‘Major Tom’ Airbus boss Tom Enders enjoys hang-gliding, skiing and trekking through the Australian outback
When Airbus was developing its troublesome A400M military aircraft back in 2010, it wanted to demonstrate the plane’s suitability for paratrooper operations.
The company arranged for ten experienced skydivers to make the drop over Seville from a dizzying 12,000 ft. First to take the daring leap off the ramp: Airbus chief executive Tom Enders.
Tough guy Enders is the aerospace industry’s action man. Among the married father-of-four’s hobbies are hang-gliding, skiing and trekking through the Australian outback. Oh, and he also likes to fly helicopters.
Colleagues call him ‘Major Tom’ as he once served as a ‘para’ in the German army and you’d know it just to look at him.
Standing 6ft tall, he has a cast-iron jaw, ‘come and ‘ave a go’ blue eyes and less body fat than an Ironman triathlon champion.
He might look like a baddie from Die Hard but he’s blessed with a rakish charm, rare among aviation’s egg-headed engineers, as well as a refreshingly direct manner.
Once when asked about the discovery of cracks in the wings of Airbus’s A380 superjumbo, he replied bluntly: ‘Yah, ve schrewed zat up.’
Herr Enders is not at all happy about Brexit, reiterating this week that it threatens Airbus’s 15,000 workers in the UK.
Not that he’ll be around when Britain leaves the EU. He departs his £3million-a-year role next April as part of a management shake-up.
Enders says the firm needs ‘new faces’ to take it into the next decade. His high-octane existence is at odds with his simple upbringing.
Born the eldest of four in the bucolic German municipality of Bruchertseifen, his father worked as a shepherd.
Those humble early years were formative, with the whole Enders family expected to pitch in around the farm. They never took holidays.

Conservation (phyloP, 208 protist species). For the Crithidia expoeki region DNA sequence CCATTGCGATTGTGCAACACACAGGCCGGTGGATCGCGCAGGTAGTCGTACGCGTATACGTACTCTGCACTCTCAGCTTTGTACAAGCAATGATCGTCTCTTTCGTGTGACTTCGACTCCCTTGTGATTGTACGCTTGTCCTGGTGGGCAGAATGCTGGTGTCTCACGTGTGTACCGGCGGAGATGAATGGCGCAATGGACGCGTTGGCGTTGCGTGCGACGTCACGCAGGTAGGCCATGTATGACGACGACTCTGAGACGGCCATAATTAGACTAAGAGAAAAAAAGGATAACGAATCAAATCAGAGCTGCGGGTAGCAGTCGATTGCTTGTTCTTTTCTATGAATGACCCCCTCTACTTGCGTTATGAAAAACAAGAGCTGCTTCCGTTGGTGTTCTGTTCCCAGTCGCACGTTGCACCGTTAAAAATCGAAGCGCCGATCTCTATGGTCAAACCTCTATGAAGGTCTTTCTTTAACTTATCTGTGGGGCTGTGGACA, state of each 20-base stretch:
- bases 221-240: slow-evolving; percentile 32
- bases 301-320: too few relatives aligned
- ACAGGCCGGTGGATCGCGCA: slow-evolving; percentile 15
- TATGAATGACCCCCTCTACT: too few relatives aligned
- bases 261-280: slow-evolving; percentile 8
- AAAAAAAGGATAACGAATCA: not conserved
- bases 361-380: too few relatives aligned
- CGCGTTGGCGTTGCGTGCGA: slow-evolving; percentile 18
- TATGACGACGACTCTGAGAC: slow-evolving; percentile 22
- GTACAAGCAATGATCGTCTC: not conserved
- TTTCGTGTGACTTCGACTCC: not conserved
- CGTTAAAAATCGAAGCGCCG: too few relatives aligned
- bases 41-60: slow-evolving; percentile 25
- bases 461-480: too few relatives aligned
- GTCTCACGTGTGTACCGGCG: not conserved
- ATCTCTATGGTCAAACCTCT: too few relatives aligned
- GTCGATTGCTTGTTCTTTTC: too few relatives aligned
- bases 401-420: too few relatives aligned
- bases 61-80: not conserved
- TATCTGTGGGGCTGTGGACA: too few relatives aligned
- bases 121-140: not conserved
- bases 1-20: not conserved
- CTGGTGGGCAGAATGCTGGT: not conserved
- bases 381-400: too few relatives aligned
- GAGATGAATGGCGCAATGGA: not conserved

Enders’ uncle had flown Messerschmitts in the Second World War (he survived being shot down three times) and his nephew strived for a similar life of excitement.
After the army, Enders looked destined for a political career. With an economics degree under his belt, he took a job in Germany’s ministry of defence before a lucrative leap into the defence industry.
In 1991 he joined Daimler Chrysler Aerospace where he eventually became head of its defence and securities business.
Remainer: Enders is not at all happy about Brexit, reiterating this week that it threatens Airbus’s 15,000 workers in the UK
When the firm merged with French aircraft manufacturer Aerospatiale-Matra in 2000 to form firm EADS, Enders was made the group’s head of defence.
Eventually replacing Louis Gallois in the top job in 2012, he decided to rename the firm Airbus Group after its biggest subsidiary.
His tenure has been beset by heavy turbulence. There have been constant squabbles between French and German factions in the firm.
Since Airbus is seen as an industrial champion by both countries, their politicians often find cause to stick their noses in.
Just what a febrile political juggling act the job encompassed soon became apparent when Enders immediately embarked upon an audacious £28bn merger with Britain’s BAE Systems.
His plan was to diversify the business and make it more competitive with Boeing. Talks began, contracts drafted. German Chancellor Angela Merkel then took one look at the deal and declared: ‘Nein.’
More recently, there was a power struggle between Enders and chief operating officer Fabrice Bregier, whose Gallic eyes were fixed upon Enders’s job.
Enders appeared to win that battle when Bregier left in February. But with the firm dogged for years by corruption scandals relating to events before his time in charge, Enders has pulled the rip cord and won’t seek re-election when his term expires next year.
But Airbus is a far less fractious firm than the one he inherited. Other successes include the recent acquisition of Bombardier’s C series aircraft, rechristened the Airbus A220. What next?
Enders plans more flying, jumping and mountaineering near family home in Munich.
Aerospace will be a duller place, though I suspect it may not be the last we see of him.
However far he falls, Tom Enders has a habit of landing on his feet.